# Solution or artifact?

I am trying to increase the precision of the code

tmax = 1;
A[y_?NumericQ, r_] := NIntegrate[y, {s, 0, r}];
s = NDSolve[{D[w[t, r], t] == D[q[t, r], r],
D[q[t, r], t] == A[w[t, r], r], w[t, 0] == Cosh[t], q[t, 0] == 0,
w[0, r] == Cosh[r], q[0, r] == 0}, {w, q}, {t, 0, tmax}, {r, 0, 1}]


so that output fits known analytical solution

$$w(t,r)=\cosh(t)\cosh(r)\quad q(t,r)=\sinh(t)\sinh(r)\quad A(t,r)=\cosh(t)\sinh(r)$$

Any attempt run into errors without essential change in accuracy.

Convergence will be strong indication that Mathematica output is a genuine solution rather than an artifact.

NDSolving IBVP's that mix equations for both spatial and temporal derivatives is an open issue in Mathematica, hence the technical importance of this question.

Any ideas?

PS: Citing the various errors I received would complicate things so I decided not to.

• Your code works perfectly for me. I get no errors and the numerical curves match the analytic curves. v11.3 windows 10. Jan 17 '19 at 22:10
• @BillWatts They don't match actually. See my answer below for more information. Jan 18 '19 at 8:24

xzczd's answer suggested to me that we could take advantage of NDSolve if we just differentiate $$A$$ with respect to $$r$$ and make it part of the system of equations that we want to solve.

$$\frac{\partial }{\partial r}\left (A=\int^r_0y(s)ds \right )$$ $$\frac{\partial A }{\partial r}=y$$

There could be a simpler way to solve this but I have been on a create your own Numerical Method Of Lines kick as of late because it affords additional flexibility that can be useful to solve special problems. In the Boundary Conditions section of The Numerical Method of Lines Tutorial, they show you how you can roll your own schemes. For example, I was able to create a spatially dependent WhenEvent (note that WhenEvent can only be a function of time) to study hysteresis in phase change as I did in this Bistability answer.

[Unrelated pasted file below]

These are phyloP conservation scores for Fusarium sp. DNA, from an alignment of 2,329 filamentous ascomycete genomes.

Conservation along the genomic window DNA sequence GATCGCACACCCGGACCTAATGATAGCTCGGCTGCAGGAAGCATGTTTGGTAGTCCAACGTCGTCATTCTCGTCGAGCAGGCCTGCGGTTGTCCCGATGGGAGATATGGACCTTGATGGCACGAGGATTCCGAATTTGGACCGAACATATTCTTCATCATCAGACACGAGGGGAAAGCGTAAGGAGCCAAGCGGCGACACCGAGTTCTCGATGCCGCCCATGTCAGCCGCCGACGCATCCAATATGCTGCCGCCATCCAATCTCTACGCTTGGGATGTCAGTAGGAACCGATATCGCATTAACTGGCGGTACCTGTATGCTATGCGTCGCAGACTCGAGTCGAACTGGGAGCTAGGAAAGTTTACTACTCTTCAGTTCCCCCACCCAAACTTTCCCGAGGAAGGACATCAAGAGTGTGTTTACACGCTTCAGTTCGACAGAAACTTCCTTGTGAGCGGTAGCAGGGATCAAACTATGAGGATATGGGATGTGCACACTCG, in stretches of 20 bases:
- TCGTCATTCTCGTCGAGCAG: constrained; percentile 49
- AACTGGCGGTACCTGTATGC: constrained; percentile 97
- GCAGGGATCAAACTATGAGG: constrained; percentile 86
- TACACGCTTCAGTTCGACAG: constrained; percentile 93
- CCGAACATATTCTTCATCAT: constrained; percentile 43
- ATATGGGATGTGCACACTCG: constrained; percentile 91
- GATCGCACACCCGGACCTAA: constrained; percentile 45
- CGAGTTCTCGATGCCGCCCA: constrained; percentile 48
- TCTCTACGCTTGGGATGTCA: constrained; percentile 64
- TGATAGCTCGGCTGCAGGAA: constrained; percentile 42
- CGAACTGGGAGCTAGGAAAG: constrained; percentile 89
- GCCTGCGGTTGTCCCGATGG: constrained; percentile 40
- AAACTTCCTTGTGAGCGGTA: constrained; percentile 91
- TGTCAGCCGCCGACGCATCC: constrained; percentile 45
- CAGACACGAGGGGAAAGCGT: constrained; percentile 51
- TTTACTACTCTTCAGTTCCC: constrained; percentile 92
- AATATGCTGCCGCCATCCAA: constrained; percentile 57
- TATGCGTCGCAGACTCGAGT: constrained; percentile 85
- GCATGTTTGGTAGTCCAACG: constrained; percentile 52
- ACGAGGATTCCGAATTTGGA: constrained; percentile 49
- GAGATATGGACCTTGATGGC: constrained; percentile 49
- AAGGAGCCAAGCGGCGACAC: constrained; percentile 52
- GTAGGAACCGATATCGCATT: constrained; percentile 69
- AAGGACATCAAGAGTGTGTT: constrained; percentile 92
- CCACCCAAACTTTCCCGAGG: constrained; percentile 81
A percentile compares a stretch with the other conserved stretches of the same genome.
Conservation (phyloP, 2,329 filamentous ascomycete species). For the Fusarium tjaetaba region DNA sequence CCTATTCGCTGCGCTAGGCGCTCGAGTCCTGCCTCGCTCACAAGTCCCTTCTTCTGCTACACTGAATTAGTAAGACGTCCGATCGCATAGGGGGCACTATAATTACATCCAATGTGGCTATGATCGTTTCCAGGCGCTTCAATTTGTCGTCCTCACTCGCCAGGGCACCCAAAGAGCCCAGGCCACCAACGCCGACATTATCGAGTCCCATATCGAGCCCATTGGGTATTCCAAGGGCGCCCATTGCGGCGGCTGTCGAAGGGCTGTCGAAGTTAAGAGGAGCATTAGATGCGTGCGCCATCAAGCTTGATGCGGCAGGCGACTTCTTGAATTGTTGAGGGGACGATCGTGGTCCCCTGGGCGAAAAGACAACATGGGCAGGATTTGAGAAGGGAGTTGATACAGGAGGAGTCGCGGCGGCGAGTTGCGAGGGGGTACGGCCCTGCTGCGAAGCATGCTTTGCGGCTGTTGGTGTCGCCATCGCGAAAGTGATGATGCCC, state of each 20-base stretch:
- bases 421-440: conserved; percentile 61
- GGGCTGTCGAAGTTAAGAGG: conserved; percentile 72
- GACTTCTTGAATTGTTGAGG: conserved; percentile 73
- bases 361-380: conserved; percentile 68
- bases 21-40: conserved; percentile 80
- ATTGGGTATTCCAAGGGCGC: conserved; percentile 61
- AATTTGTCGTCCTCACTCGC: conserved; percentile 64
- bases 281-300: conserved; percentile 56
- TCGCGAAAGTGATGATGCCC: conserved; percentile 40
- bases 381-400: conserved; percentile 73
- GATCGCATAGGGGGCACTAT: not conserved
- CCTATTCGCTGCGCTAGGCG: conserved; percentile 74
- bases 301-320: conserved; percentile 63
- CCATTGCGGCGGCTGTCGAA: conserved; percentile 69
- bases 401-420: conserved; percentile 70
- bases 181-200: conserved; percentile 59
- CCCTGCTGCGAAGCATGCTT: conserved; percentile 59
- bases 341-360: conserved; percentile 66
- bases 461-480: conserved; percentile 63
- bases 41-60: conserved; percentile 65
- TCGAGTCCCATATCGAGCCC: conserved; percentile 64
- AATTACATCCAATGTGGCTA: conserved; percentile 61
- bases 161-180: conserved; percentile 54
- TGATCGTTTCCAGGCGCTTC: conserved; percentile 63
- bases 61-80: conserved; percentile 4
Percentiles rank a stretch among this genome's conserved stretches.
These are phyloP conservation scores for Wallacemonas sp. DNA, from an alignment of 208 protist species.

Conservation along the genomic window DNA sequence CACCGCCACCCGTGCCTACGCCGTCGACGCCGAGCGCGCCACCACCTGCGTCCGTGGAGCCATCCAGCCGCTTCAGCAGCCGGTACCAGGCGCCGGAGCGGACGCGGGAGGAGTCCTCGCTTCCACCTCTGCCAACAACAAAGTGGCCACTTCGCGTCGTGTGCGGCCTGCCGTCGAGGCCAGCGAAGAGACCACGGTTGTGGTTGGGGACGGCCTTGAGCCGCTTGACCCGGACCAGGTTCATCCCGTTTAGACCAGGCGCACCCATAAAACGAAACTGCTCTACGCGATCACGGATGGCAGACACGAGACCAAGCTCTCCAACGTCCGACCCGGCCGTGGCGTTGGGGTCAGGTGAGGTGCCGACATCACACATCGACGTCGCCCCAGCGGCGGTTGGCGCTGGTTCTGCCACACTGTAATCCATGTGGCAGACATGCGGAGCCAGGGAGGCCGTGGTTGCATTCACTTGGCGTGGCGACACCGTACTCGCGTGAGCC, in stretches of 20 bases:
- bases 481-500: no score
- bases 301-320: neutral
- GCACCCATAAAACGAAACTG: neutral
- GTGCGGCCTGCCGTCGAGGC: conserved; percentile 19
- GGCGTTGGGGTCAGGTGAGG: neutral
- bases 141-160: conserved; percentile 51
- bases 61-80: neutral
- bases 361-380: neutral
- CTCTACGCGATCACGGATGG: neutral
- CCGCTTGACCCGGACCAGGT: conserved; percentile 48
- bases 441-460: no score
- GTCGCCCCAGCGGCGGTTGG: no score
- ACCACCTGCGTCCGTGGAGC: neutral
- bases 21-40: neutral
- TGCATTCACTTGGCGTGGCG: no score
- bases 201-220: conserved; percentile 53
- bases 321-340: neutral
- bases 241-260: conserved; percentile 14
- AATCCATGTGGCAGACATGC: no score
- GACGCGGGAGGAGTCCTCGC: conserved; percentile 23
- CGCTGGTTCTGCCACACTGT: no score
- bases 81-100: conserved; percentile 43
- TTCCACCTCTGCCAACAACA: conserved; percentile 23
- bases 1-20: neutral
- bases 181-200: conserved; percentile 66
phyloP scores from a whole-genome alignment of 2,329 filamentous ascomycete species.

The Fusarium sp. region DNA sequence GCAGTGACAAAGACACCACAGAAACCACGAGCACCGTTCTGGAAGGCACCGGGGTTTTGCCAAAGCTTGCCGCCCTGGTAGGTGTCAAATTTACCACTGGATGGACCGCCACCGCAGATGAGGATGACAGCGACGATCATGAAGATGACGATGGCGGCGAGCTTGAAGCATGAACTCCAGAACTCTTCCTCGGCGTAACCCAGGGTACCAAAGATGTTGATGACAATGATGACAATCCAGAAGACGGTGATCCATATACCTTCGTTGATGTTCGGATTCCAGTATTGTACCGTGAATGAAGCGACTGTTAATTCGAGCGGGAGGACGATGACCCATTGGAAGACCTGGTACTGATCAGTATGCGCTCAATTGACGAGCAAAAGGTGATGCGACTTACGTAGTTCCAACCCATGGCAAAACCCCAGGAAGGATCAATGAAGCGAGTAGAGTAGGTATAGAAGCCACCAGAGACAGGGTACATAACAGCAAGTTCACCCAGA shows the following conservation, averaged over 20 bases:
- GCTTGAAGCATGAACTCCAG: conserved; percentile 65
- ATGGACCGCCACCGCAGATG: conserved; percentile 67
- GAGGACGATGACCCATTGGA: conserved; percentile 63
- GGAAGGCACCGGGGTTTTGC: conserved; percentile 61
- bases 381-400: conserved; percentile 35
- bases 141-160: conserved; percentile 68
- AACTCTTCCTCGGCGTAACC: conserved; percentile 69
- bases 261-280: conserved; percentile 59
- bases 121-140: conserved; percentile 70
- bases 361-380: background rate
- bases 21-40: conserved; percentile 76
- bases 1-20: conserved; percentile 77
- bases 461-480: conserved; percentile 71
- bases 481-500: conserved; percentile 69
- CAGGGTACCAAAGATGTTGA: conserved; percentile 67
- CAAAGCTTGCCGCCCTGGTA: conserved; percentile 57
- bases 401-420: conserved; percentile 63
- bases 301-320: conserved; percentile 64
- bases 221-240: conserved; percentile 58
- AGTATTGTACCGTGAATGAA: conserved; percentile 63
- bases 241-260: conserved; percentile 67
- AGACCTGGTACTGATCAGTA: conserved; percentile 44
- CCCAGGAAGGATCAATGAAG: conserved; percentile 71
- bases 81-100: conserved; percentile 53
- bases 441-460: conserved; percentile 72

Hopefully, the code below for a roll-your-own MOL is commented well enough that it is self explanatory. As you can see, there is very close agreement between the numerical solutions (dotted lines) and the provided analytical solutions (dashed lines).

(* Set Parameters *)
tmax = 1; rmax = 1; n = 50; Subscript[h, n] = rmax/n; sf = 1;
(* Create State Vectors *)
W[t_] = Table[Subscript[w, i][t], {i, 0, n}];
Q[t_] = Table[Subscript[q, i][t], {i, 0, n}];
A[t_] = Table[Subscript[a, i][t], {i, 0, n}];
(* Differentiate BCs *)
wbc0 = Subscript[w, 0][t] == Cosh[t];
wbc0d = Map[D[#, t] + sf # &, wbc0];
qbc0 = Subscript[q, 0][t] == 0;
qbc0d = Map[D[#, t] + sf # &, qbc0];
abc0 = Subscript[a, 0][t] == 0;
abc0d = Map[D[#, t] + sf # &, abc0];
(* Set Dels *)
delw = NDSolveFiniteDifferenceDerivative[1,
Subscript[h, n] Range[0, n], W[t]];
delq = NDSolveFiniteDifferenceDerivative[1,
Subscript[h, n] Range[0, n], Q[t]];
dela = NDSolveFiniteDifferenceDerivative[1,
Subscript[h, n] Range[0, n], A[t]];
(* Set up system of ODEs *)
weqns = Thread[D[W[t], t] - delq == 0];
qeqns = Thread[D[Q[t], t] -  A[t] == 0];
aeqns = Thread[dela - W[t] == 0];
(* Replace Boundary Condtions Equations *)